“A person who makes full use of and exploits his talents, potentialities, and capacities. Such a person seems to be fulfilling himself and doing the best he is capable of doing. The self-actualized person must find in his life those qualities that make his living rich and rewarding. He must find meaningfulness, self-sufficiency, effortlessness, playfulness, richness, simplicity, completion, necessity, perfection, individuality, beauty, and truth.” Abraham Maslow

To this end, Maslow then went on to create his famous “hierarchy of needs” triangle, which sets out human needs, from the most basic to the most refined, with the implicit suggestion that we must all set out on a journey to climb our own personal pyramids.

Looking at the triangle, you may notice that, moving from the bottom to the top, is roughly equivalent of moving through the ten forms of capital needed for resilience which I outlined (financial, hard goods, mental, social, health, employment, bio, time, emotional and spiritual).  That is to say, one level needs to rest on the base of the one below in order to move up to the next level, with each level becoming narrower and more refined as you ascend. The pinnacle of the pyramid is the state of self-actualisation, and it rests on the firm base of the other states below it.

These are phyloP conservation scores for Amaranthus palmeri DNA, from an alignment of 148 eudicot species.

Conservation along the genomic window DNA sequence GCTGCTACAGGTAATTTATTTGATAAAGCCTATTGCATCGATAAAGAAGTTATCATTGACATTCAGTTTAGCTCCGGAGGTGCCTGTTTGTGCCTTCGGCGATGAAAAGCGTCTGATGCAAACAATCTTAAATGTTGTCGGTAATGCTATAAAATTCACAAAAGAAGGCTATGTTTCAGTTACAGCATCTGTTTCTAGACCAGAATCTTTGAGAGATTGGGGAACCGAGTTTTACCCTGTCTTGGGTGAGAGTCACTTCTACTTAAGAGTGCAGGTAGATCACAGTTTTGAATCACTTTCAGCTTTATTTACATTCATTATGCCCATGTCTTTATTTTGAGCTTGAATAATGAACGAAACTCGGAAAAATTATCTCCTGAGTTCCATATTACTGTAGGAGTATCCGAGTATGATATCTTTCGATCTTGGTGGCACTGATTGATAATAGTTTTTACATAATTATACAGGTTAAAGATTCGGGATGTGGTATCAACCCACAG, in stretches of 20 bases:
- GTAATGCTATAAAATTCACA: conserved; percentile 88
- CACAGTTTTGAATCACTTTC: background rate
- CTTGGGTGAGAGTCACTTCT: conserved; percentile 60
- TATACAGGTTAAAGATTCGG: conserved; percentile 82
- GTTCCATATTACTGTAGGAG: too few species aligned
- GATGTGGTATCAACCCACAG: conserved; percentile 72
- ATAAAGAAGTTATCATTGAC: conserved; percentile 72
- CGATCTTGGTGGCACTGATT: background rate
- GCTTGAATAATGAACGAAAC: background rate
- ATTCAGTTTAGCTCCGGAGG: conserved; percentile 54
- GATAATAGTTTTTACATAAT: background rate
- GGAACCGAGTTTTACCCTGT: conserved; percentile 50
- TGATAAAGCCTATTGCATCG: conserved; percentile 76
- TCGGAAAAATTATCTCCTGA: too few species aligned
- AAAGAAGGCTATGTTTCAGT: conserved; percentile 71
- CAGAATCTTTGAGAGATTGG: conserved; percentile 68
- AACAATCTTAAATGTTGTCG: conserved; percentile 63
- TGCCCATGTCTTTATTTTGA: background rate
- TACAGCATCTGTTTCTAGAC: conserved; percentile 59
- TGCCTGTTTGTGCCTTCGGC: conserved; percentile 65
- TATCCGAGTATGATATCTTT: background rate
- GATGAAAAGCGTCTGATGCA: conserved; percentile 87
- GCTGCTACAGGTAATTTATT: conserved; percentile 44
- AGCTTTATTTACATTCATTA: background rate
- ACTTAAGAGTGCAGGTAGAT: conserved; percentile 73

So, with the ideal of achieving our highest form of human experience, the next level of capital we’ll need to develop is the hard stuff. And the biggest piece of hard capital most people will need, and also something that appears very low down (i.e. of fundamental importance) in Maslow’s hierarchy, is a building in which to live. A home can take many forms, but it needs to provide shelter and safety at the very least. Ideally you will own your home and have the security of knowing that it’s yours and cannot be taken off you except in the most extreme of circumstances. Alas, housing across the industrialised world is a traditional favourite for speculative investors, meaning the price bears no relation to the materials involved in its creation. This puts home ownership out of reach of many people, forcing them into a life of renting or being shunted around from one social housing project to the next. And for now, strict zoning laws and obstructive planning rules keep it this way. Despite this, many people have found their own creative solutions. These include: